21 June 2006

TxtNaga takes a bow

LAST Saturday, I had the opportunity to present our latest 'baby' during the 2006 Mayoral Awards rites held in conjuction with Naga's 58th charter anniversary: the TxtNaga service.

("Our" refers to the Naga i-Governance Team, the multi-tasking City Hall unit in charge of developing ICT tools that will promote more meaningful engagement between ordinary city residents and the city government. Aside from me, it includes Reuel Oliver, Investment Board chief and team leader; Lawrence Nogra, SMS programmer; Nick Motos, i-Serve project coordinator; Dune Padre, EDP head; and Joe Perez, visitors center top honcho.)

TxtNaga is a mnemonic of (0917)8986242 or (0917)TXTNAGA, which Globe Telecoms graciously allocated to the Naga City School Board to serve as its hotline.

It was jumpstarted by the need to address the low completion rates in public schools. Our data shows that for every 100 students that enter Grade I in city public schools, only 83 would finish Grade VI, of which 77 will proceed to the secondary level. And of the 77 that enrolls in first year, only 57 will eventually finish high school. Student truancy contributes to this poor performance; by mobilizing the community to report incidents of truancy, and routing information directly to authorities for action, we thought the city will be able to improve the situation.

Our i-Governance initiative had been recognized by the Gawad Galing Pook for using ICT tools to engage ordinary citizens on the basis of "information openness." Naga's website (www.naga.gov.ph) exemplifies this: for two years running, it had been adjudged the best city website in the Philippines by the National Computer Center.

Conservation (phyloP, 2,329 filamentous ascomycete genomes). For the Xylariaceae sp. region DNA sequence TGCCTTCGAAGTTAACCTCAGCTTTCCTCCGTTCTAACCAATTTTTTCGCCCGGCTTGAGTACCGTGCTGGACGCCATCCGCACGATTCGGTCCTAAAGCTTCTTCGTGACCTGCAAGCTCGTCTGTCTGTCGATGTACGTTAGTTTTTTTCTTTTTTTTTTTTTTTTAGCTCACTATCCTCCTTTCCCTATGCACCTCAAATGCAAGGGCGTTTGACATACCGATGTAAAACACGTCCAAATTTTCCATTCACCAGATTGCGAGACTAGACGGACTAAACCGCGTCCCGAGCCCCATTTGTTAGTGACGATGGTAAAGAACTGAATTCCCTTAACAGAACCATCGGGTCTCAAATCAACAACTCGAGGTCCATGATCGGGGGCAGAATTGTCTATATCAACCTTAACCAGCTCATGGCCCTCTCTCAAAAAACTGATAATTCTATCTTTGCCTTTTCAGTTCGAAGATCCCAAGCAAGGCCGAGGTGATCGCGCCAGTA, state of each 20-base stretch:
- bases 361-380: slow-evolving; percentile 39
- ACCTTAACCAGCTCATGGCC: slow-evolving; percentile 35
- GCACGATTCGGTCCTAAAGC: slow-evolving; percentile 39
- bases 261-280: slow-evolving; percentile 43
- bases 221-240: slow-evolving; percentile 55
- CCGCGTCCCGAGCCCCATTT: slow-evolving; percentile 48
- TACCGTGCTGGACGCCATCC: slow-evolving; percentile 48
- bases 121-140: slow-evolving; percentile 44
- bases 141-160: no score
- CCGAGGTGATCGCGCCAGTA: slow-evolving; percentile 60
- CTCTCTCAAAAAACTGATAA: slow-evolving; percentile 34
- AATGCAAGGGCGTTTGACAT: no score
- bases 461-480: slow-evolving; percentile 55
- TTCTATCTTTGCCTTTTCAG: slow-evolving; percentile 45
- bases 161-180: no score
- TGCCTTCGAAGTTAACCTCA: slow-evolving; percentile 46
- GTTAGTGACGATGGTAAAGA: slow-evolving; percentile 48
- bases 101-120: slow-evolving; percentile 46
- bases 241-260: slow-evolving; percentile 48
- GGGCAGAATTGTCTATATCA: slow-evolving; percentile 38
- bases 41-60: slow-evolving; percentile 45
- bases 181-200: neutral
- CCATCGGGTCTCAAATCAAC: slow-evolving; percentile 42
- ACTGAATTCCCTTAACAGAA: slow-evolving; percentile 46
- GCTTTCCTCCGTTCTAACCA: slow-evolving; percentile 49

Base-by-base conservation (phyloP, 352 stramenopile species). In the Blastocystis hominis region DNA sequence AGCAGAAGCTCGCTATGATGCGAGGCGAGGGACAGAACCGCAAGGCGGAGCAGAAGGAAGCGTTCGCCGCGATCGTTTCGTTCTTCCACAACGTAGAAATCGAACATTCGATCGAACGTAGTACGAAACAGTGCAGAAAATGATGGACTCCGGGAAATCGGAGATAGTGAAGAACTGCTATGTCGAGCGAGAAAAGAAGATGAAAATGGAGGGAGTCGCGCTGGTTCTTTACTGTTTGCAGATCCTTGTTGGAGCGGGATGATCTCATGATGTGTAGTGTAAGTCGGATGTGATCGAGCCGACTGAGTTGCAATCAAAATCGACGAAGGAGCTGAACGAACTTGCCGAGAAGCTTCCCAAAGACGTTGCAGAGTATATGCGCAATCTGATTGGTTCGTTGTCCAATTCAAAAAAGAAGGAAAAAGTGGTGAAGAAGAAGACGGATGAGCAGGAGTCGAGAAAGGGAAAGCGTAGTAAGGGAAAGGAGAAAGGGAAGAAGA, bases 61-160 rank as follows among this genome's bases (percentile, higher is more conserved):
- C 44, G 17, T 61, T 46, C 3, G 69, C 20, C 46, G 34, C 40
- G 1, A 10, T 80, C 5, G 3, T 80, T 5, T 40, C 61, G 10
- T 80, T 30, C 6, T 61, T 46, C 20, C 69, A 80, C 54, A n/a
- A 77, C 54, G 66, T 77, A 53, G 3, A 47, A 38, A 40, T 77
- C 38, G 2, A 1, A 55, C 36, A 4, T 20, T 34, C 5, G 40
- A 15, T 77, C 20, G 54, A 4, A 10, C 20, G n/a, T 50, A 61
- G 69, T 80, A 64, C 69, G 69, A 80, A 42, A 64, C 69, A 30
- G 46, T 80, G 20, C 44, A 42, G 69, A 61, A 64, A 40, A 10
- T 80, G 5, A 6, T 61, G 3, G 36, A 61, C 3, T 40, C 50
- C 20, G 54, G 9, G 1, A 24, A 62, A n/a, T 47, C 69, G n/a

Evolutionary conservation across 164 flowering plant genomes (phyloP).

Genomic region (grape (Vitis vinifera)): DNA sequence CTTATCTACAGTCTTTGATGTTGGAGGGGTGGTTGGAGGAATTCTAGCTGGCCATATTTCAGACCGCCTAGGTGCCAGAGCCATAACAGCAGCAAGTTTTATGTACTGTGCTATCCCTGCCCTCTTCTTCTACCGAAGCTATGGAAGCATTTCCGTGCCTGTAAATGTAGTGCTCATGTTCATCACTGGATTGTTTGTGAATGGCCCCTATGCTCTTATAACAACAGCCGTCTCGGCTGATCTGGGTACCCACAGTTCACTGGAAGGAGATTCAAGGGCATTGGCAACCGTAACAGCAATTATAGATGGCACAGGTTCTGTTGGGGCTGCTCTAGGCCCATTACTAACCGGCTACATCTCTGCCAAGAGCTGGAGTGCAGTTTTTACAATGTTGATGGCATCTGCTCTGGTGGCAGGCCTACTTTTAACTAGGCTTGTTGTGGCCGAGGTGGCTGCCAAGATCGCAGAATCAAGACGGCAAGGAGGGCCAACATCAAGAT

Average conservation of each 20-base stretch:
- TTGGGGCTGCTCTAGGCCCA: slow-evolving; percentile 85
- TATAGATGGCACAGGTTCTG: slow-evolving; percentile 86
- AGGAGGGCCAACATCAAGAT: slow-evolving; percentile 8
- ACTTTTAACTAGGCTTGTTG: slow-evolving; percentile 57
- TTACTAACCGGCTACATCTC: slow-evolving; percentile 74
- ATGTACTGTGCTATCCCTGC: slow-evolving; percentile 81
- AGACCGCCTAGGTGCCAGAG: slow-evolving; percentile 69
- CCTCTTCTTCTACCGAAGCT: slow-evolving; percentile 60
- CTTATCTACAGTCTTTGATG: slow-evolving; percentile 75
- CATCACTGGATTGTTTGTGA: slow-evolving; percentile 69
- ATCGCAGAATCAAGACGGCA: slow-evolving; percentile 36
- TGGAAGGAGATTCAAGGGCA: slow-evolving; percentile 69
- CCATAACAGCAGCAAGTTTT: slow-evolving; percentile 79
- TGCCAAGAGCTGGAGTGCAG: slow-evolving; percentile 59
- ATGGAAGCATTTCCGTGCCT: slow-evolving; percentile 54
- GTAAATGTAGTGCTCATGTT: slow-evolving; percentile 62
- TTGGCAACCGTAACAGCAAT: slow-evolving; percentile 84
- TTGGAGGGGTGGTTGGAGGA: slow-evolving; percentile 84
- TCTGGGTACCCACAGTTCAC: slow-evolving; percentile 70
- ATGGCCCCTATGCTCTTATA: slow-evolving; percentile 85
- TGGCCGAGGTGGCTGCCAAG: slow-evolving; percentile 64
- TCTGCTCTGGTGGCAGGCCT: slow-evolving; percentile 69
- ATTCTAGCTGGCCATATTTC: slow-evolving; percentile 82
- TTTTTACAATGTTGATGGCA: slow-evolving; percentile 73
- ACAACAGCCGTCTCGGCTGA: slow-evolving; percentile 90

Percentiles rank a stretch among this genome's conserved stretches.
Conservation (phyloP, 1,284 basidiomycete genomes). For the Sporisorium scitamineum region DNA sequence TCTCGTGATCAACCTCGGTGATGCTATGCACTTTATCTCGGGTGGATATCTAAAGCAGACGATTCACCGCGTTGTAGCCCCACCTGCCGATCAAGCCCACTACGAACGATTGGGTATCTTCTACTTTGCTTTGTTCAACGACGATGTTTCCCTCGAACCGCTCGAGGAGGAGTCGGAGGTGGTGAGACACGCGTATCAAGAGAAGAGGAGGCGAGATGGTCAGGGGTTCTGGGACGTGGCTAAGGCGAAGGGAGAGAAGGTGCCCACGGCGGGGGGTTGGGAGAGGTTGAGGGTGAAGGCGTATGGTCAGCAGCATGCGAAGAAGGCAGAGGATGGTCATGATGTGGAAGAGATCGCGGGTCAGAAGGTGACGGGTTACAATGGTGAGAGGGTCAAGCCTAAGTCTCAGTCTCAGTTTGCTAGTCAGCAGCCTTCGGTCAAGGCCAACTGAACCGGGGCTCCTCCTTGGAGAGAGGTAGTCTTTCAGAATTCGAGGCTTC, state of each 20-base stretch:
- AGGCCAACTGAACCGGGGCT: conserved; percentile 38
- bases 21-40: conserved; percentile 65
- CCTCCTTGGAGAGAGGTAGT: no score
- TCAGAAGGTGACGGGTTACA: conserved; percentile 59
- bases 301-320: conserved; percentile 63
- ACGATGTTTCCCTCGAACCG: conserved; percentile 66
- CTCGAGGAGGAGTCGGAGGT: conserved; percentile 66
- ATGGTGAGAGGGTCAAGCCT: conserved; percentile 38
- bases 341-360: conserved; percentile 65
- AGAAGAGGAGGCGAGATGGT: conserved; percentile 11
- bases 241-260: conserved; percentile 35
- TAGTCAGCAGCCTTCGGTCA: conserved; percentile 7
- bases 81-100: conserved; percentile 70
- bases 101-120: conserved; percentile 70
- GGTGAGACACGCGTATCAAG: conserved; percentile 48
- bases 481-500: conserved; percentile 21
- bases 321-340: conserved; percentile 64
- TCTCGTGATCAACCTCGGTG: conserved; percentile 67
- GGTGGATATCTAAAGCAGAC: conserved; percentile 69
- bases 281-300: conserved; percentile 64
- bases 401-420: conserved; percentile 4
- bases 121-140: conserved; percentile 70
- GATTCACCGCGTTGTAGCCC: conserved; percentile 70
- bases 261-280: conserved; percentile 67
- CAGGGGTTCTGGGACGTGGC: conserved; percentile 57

But all along, I believed the program's future lies with texting, for the simple reason that city residents have greater access to cell phones than they do with the internet. Our informal survey backs this up: 2 of every 3 households have a mobile, but only 1 our of every 3 residents can access the internet at home, at work, in school or through internet cafes.

Last January, my vision of an SMS-driven engagement mechanism began to take shape. Finally, we successfully bridged the gap in regard to SMS programming capability. The rest of pieces (funding, equipment, etc.) neatly fell in their proper places, including the green light from Mayor Jesse Robredo who saw the huge potential behind TxtNaga. So much so that he presented it during a plenary of the 2006 Mayors’ Asia-Pacific Environmental Summit (MAPES) on May 10, 2006 in Melbourne, Australia.

TxtNaga's upside lies in its customizability (multiple demand-driven applications can be designed), cheaper access cost (less than P1 per send) and faster routing of information (messages are sent directly to concerned authorities). Vice Mayor Gabby Bordado chuckled when I called it "TxtServe, Reloaded" during my presentation (reminding him of the Matrix trilogy), but it really is. TxtServe 2960 was the Smart Telecoms service that Naga used in its first foray into citizen engagement through texting.

For additional information, a copy of my presentation can be found here.